Demand for energy can vary significantly. In general, demand is at its highest during the winter months when days are dark and cold and nights are long. However, the National Grid also experiences fluctuations in demand throughout the day as the UK wakes up, goes to work and then heads home again. These surges and lulls in demand are generally fairly easy to predict. This allows the National Grid to get ready for an increase or decrease in demand and ensure there’s always plenty of energy to go round. If there’s a sudden unpredicted surge in demand, the National Grid is able to activate extra energy generation resources to quickly meet the UK’s energy needs. This adaptability means that virtually all households in the UK are able to enjoy a seamless supply of energy.

What is the National Grid and who is it owned by?

The National Grid is the infrastructure that transports energy around the UK. It’s made up of a vast network of overhead and underground cables that transport electricity across the country. The National Grid also includes the UK’s high-pressure gas transmission system. The National Grid is owned by National Grid Plc, one of the world’s largest investor-owned energy companies. National Grid Plc operates in both the US and the UK.

Gas transmission and distribution in the UK

Like electricity, gas is sourced from a few different places before being distributed around the country by the National Grid. At the moment, around 43% of the gas we use comes from British reserves in the North Sea. Another 44% comes from European pipelines. Our remaining gas supply comes from LNG imports. These mostly come from Qatar. These percentages have changed a lot over the past two decades as North Sea gas reserves have been depleted. The table below shows how UK gas sources have changed since 1998:

Energy source 1998 2010 2017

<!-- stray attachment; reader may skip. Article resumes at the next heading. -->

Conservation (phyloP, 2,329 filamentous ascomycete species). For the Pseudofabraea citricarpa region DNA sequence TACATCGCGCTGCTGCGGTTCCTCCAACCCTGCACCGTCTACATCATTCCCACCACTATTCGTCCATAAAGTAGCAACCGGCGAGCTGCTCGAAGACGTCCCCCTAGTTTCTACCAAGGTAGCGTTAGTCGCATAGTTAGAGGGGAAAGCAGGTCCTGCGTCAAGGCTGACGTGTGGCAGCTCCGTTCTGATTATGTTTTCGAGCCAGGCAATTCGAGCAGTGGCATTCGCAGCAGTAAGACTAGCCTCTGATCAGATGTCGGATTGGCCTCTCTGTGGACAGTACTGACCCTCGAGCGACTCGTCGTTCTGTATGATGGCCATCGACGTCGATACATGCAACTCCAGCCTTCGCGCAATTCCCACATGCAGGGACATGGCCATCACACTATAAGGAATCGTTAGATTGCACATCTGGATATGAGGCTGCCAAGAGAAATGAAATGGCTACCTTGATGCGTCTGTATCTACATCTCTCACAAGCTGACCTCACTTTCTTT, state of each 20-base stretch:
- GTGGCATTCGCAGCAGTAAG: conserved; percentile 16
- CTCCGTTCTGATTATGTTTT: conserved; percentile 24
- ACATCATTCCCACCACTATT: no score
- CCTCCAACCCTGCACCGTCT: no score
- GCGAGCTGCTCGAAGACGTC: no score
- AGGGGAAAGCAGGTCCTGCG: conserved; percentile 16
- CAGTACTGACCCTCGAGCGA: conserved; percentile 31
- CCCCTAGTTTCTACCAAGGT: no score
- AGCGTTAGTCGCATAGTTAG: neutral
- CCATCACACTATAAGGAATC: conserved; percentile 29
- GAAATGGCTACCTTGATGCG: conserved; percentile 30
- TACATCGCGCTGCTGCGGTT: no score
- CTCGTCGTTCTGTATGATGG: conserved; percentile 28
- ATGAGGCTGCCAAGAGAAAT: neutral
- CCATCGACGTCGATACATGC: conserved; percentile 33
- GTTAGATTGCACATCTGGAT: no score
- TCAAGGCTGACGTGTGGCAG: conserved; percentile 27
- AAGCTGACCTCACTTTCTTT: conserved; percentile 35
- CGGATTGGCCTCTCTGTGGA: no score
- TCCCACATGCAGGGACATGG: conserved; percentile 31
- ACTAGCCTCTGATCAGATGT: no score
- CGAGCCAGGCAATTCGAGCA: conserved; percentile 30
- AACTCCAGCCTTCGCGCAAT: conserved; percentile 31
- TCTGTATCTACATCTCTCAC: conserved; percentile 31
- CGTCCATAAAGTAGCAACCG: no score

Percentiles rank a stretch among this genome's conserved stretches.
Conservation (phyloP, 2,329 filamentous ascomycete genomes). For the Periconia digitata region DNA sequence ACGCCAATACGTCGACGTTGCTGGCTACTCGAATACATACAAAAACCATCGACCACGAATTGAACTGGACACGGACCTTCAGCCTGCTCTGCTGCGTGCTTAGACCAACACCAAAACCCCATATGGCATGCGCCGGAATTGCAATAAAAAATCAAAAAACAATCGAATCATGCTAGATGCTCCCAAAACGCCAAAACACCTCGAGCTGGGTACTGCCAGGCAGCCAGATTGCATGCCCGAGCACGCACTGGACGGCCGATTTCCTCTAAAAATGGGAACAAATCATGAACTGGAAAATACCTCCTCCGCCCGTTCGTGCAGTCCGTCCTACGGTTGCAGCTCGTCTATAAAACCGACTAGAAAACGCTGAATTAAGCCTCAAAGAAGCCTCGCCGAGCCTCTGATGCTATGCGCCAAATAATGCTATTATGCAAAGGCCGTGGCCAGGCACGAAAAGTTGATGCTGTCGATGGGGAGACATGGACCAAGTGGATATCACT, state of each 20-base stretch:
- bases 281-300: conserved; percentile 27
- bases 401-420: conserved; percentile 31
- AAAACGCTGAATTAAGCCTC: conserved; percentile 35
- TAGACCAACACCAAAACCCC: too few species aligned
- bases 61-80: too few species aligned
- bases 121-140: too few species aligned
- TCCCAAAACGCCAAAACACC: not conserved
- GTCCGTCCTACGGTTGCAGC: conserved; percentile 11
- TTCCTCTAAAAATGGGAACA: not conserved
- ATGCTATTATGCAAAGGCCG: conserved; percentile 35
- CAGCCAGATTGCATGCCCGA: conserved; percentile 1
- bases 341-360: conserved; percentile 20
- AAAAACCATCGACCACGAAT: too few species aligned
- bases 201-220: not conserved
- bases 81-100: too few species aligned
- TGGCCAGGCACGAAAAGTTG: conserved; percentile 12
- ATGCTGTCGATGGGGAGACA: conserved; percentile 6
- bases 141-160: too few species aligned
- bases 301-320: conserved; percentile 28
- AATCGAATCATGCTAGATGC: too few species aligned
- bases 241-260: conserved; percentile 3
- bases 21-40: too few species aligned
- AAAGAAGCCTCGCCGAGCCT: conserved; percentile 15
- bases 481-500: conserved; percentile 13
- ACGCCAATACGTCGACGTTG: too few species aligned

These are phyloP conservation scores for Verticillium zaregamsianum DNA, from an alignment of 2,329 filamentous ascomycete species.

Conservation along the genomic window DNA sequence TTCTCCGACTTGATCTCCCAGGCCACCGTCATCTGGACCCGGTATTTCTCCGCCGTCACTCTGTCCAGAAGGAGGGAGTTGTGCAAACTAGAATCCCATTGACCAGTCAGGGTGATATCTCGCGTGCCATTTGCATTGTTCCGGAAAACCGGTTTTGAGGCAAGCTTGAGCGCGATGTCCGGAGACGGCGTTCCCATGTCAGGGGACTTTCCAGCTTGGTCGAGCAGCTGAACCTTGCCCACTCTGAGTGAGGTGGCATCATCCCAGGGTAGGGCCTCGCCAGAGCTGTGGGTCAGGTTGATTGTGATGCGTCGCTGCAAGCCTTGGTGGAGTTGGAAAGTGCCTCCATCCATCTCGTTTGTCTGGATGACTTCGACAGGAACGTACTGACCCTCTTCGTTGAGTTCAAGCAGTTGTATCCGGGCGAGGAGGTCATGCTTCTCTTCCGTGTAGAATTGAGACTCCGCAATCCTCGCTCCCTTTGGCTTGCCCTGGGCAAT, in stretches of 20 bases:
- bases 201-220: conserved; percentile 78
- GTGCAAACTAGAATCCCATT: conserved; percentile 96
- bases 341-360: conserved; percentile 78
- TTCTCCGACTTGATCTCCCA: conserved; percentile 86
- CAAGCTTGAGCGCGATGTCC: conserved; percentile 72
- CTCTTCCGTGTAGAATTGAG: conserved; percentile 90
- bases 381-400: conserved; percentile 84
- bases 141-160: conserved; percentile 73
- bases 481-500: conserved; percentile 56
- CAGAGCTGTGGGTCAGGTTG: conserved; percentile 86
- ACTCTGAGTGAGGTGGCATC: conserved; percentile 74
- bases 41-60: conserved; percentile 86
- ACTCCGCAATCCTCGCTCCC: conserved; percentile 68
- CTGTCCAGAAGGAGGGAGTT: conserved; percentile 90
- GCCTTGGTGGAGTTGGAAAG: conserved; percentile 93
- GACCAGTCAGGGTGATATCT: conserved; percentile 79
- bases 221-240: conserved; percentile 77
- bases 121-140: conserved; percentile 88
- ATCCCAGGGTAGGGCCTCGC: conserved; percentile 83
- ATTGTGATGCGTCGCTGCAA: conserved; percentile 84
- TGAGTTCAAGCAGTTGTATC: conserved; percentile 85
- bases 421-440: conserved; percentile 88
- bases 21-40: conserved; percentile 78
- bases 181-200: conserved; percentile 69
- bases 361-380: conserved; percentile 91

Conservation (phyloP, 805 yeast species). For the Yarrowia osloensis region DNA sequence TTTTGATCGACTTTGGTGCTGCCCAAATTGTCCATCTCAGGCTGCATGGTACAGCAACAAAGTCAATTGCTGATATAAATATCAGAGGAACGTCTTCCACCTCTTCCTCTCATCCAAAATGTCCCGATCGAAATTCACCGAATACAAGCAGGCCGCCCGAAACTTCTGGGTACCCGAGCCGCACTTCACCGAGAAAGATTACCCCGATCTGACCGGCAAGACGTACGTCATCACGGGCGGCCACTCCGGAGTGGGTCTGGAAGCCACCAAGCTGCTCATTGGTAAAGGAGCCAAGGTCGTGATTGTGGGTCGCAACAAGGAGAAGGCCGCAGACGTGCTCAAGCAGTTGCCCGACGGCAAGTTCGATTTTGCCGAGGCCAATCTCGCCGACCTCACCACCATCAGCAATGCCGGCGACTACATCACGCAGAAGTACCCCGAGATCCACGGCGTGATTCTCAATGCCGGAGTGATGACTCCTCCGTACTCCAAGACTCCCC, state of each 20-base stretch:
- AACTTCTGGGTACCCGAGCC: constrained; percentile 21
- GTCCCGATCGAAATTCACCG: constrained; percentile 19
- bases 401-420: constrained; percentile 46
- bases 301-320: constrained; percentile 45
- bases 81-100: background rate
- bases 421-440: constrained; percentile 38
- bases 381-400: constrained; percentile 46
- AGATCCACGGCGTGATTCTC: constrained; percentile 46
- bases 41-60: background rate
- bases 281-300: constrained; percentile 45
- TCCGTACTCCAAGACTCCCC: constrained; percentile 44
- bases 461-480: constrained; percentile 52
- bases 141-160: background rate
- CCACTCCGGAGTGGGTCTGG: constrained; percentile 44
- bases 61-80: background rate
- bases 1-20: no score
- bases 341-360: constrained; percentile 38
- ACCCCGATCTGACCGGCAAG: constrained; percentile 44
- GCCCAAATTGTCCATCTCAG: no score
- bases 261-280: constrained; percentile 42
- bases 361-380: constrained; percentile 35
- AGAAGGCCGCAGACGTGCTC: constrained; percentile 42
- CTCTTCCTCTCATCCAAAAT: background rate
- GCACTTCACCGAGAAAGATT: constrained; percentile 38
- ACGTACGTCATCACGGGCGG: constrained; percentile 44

Domestic 99% 51% 47%
Pipline imports 1% 32% 45%
LNG imports 0% 16% 8%

Supply to area – National Grid

The National Grid transports gas around the country. It then enters local distribution zones (LDZ) before flowing through distribution networks. Natural gas has to go through pressure reduction stations before it reaches our homes and businesses in order to make it safe to use.

Supply to towns – Gas Distribution Networks

There are eight Gas Distribution Networks (GDNs) in the UK. Each network covers a different geographical area. It’s the GDNs who are responsible for maintaining the infrastructure in their section of the grid and for delivering gas safely to our homes. The UK’s eight GDNs are owned by the following four companies: West Midlands, North West, East of England and North LondonCadent Gas Ltd+44 800 389 8000 North East England (including Yorkshire and Northern Cumbria)Northern Gas Networks Limited+44 113 397 5300 Wales and South West England.Wales & West Utilities Limited+44 800 912 2999 Scotland and Southern England (including South London).SGN +44 800 912 1700

Supply to homes – energy companies

Like electricity, gas is sold to the end user via energy suppliers. Most companies that supply electricity, such as ‘the big six’ also supply gas. This gives customers a good choice of options when it comes to choosing their preferred energy company.

Who regulates the energy market?